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NEW Kangaroo Weymouth Mullen Mouth Bit 6ins Ref: 4209-73

Weymouth Bit

In a double bridle arrangement, the curb or Weymouth serves to assist in achieving maximum flexion from the horse while preserving a light contact. The curb acts on several parts of the horse at once to achieve this result. In the mouth, the curb puts pressure over the tongue and bars, which can be more or less severe depending on how tight the curb chain is kept, how much of a port the mouthpiece has, and how long the shanks are (a too tight or too loose curb chain, a higher port, and longer shanks are all more severe).

The curb uses a leverage action, since it attaches to the cheek and headpieces of the bridle at a point above the mouthpiece, and the reins attach to the end of a shank (essentially a lever) a few inches below the mouthpiece. When the rein is engaged, this lever action puts some pressure on the poll of the horse through the cheek and headpiece, and on the mouth and jaw through essentially squeezing the lower jaw between the mouthpiece and the curb chain running under the jaw.

A tighter curb chain limits the amount of angle that the curb shanks can travel, thus causing less pressure to be put on the poll and jaw. However, this does mean that the action comes into play more immediately upon contacting the rein. The ideal point at which the curb chain should engage is when the cheeks are approximately at a 45 degree angle to the mouth of the horse.

In any case, it should be clear that the curb is a very sharp instrument and should be used only in the hands of those that have a very sensitive touch.

Information from thebitguide.com

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Description

Weymouth Bit

In a double bridle arrangement, the curb or Weymouth serves to assist in achieving maximum flexion from the horse while preserving a light contact. The curb acts on several parts of the horse at once to achieve this result. In the mouth, the curb puts pressure over the tongue and bars, which can be more or less severe depending on how tight the curb chain is kept, how much of a port the mouthpiece has, and how long the shanks are (a too tight or too loose curb chain, a higher port, and longer shanks are all more severe).

The curb uses a leverage action, since it attaches to the cheek and headpieces of the bridle at a point above the mouthpiece, and the reins attach to the end of a shank (essentially a lever) a few inches below the mouthpiece. When the rein is engaged, this lever action puts some pressure on the poll of the horse through the cheek and headpiece, and on the mouth and jaw through essentially squeezing the lower jaw between the mouthpiece and the curb chain running under the jaw.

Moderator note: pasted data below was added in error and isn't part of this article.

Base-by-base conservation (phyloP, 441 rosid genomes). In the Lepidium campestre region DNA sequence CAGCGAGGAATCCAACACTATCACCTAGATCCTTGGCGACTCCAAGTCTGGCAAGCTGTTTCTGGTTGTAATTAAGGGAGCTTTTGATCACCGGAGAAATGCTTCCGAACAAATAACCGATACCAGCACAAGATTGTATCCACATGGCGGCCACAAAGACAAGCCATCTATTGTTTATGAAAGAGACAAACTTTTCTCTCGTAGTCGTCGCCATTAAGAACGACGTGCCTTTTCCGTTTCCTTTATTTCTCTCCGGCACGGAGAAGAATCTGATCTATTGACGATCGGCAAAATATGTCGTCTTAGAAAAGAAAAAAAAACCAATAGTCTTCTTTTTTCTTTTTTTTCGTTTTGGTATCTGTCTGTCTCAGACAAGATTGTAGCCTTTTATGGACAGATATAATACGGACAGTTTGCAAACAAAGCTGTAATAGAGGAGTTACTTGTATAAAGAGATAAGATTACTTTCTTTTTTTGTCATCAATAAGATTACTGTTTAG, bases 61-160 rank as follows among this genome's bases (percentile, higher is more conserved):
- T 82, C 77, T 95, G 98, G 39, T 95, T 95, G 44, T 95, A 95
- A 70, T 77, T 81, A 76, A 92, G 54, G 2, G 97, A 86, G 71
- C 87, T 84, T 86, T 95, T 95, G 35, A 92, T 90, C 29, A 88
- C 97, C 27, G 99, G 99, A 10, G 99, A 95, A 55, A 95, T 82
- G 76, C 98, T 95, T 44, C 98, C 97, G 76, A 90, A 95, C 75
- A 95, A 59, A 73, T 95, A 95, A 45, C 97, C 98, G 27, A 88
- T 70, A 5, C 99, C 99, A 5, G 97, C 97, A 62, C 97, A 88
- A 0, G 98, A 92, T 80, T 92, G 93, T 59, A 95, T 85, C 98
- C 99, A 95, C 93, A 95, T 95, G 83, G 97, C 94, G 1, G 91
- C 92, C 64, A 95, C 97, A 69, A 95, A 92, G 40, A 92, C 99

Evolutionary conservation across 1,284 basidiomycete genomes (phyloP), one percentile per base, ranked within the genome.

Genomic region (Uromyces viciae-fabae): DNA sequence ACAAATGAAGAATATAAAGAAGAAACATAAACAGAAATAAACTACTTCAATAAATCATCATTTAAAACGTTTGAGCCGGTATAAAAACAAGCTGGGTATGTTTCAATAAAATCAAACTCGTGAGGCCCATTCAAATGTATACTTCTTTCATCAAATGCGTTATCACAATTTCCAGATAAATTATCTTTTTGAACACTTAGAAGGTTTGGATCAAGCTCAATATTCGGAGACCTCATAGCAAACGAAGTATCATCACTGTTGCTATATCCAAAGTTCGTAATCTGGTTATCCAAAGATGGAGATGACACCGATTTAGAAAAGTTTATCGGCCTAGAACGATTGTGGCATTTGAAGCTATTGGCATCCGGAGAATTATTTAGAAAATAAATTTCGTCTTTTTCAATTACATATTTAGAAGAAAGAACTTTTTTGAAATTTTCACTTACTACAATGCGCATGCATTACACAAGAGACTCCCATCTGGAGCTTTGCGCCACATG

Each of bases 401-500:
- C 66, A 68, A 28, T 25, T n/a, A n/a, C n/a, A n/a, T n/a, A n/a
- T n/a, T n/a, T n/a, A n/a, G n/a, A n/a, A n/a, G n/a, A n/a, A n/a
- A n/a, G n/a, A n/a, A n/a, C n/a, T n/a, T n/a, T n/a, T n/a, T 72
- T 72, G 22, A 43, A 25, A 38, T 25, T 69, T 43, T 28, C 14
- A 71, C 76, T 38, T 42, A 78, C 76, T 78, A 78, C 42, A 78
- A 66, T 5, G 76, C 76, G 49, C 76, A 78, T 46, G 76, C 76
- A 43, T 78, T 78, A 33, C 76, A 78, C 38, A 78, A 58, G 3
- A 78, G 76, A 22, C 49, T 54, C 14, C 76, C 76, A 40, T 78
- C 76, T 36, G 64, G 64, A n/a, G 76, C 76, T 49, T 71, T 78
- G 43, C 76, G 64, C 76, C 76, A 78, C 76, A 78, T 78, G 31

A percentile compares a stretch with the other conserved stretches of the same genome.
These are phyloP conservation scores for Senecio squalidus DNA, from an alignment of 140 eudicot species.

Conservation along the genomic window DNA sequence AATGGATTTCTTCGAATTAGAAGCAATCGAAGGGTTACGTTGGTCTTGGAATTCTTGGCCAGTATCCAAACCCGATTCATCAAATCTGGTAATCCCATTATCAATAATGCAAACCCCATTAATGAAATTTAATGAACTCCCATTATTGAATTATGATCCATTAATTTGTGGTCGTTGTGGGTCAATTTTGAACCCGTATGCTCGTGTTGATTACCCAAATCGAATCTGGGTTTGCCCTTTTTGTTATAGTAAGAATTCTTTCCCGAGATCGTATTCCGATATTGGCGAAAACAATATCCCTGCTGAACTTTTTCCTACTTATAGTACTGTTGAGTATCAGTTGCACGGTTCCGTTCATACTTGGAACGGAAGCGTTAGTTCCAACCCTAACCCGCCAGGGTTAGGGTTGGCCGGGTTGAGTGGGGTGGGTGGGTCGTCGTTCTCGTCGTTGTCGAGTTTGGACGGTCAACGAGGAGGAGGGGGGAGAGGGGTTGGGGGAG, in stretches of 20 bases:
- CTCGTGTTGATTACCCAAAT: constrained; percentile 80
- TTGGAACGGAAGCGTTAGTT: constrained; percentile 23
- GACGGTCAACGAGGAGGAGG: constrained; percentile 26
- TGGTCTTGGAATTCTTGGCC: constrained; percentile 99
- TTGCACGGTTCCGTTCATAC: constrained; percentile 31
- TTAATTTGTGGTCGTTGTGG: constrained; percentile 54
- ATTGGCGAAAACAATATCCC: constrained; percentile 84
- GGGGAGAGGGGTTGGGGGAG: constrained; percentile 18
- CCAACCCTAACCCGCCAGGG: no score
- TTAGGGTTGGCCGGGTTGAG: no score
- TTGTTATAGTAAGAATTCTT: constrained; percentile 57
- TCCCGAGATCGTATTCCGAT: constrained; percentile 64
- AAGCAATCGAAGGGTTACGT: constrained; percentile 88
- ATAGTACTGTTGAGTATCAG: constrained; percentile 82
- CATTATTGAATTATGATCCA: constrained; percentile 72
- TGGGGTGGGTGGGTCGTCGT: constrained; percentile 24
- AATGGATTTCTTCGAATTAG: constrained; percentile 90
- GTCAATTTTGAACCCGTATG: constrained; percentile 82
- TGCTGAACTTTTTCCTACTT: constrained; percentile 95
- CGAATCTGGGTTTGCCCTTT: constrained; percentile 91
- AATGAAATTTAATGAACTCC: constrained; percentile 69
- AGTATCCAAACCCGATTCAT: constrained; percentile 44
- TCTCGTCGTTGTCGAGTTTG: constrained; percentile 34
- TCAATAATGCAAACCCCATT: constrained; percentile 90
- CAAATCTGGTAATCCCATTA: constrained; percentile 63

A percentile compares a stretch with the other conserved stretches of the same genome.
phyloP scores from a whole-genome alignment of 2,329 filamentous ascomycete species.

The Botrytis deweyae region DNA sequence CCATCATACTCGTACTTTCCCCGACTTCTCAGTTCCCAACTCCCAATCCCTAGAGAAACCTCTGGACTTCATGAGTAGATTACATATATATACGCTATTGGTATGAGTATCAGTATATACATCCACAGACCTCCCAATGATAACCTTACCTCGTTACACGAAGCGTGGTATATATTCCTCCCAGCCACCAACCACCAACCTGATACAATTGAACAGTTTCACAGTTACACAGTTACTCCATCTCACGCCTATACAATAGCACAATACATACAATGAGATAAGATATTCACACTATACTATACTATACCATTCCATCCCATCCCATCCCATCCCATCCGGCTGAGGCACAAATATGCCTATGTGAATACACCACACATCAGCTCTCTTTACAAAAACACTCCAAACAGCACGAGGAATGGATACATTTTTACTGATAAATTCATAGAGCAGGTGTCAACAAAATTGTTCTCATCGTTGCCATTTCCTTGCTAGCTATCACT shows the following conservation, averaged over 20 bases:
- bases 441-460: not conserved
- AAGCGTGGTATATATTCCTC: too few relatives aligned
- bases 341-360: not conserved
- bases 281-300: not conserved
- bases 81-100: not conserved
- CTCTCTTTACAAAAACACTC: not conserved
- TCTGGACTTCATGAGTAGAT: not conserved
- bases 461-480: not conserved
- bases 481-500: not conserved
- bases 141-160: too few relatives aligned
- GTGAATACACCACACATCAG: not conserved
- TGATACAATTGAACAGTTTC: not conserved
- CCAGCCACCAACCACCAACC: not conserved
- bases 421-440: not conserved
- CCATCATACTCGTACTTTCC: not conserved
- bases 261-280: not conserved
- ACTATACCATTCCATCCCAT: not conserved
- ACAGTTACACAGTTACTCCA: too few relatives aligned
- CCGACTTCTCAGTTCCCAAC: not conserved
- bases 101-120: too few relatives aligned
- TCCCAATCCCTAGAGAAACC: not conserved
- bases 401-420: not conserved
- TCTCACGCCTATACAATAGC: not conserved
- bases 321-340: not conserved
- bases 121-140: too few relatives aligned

A tighter curb chain limits the amount of angle that the curb shanks can travel, thus causing less pressure to be put on the poll and jaw. However, this does mean that the action comes into play more immediately upon contacting the rein. The ideal point at which the curb chain should engage is when the cheeks are approximately at a 45 degree angle to the mouth of the horse.

In any case, it should be clear that the curb is a very sharp instrument and should be used only in the hands of those that have a very sensitive touch.

Information from thebitguide.com

Size: 6 ins
Diameter: 20 mm


Mullen Mouth Snaffle

This is the only common snaffle bit that does not have any joint at all. With its slight curve, it is often considered to be a mild bit because it puts more pressure across the tongue instead of the more sensitive bars. However, for that reason it is not typically a bit that will aid in the lateral flexion of a horse’s head. Hence it is not often used in dressage, but more often as a pleasure riding bit on sensitive mouthed horses.

Because it lacks a joint, there is no possible nutcracker or pinching effect in the mouth, which also makes it milder and can be advantageous for horses with sensitive palates. These bits are frequently made from flexible materials, like rubber and plastic, which in combination with a curved shape, allows the pressure on the bit to be distributed more evenly in the mouth. There are also now differently shaped mouthpieces available, which perhaps make these bits more interesting or ergonomic for some horses.

Description

Weymouth Bit

In a double bridle arrangement, the curb or Weymouth serves to assist in achieving maximum flexion from the horse while preserving a light contact. The curb acts on several parts of the horse at once to achieve this result. In the mouth, the curb puts pressure over the tongue and bars, which can be more or less severe depending on how tight the curb chain is kept, how much of a port the mouthpiece has, and how long the shanks are (a too tight or too loose curb chain, a higher port, and longer shanks are all more severe).

The curb uses a leverage action, since it attaches to the cheek and headpieces of the bridle at a point above the mouthpiece, and the reins attach to the end of a shank (essentially a lever) a few inches below the mouthpiece. When the rein is engaged, this lever action puts some pressure on the poll of the horse through the cheek and headpiece, and on the mouth and jaw through essentially squeezing the lower jaw between the mouthpiece and the curb chain running under the jaw.

A tighter curb chain limits the amount of angle that the curb shanks can travel, thus causing less pressure to be put on the poll and jaw. However, this does mean that the action comes into play more immediately upon contacting the rein. The ideal point at which the curb chain should engage is when the cheeks are approximately at a 45 degree angle to the mouth of the horse.

In any case, it should be clear that the curb is a very sharp instrument and should be used only in the hands of those that have a very sensitive touch.

Information from thebitguide.com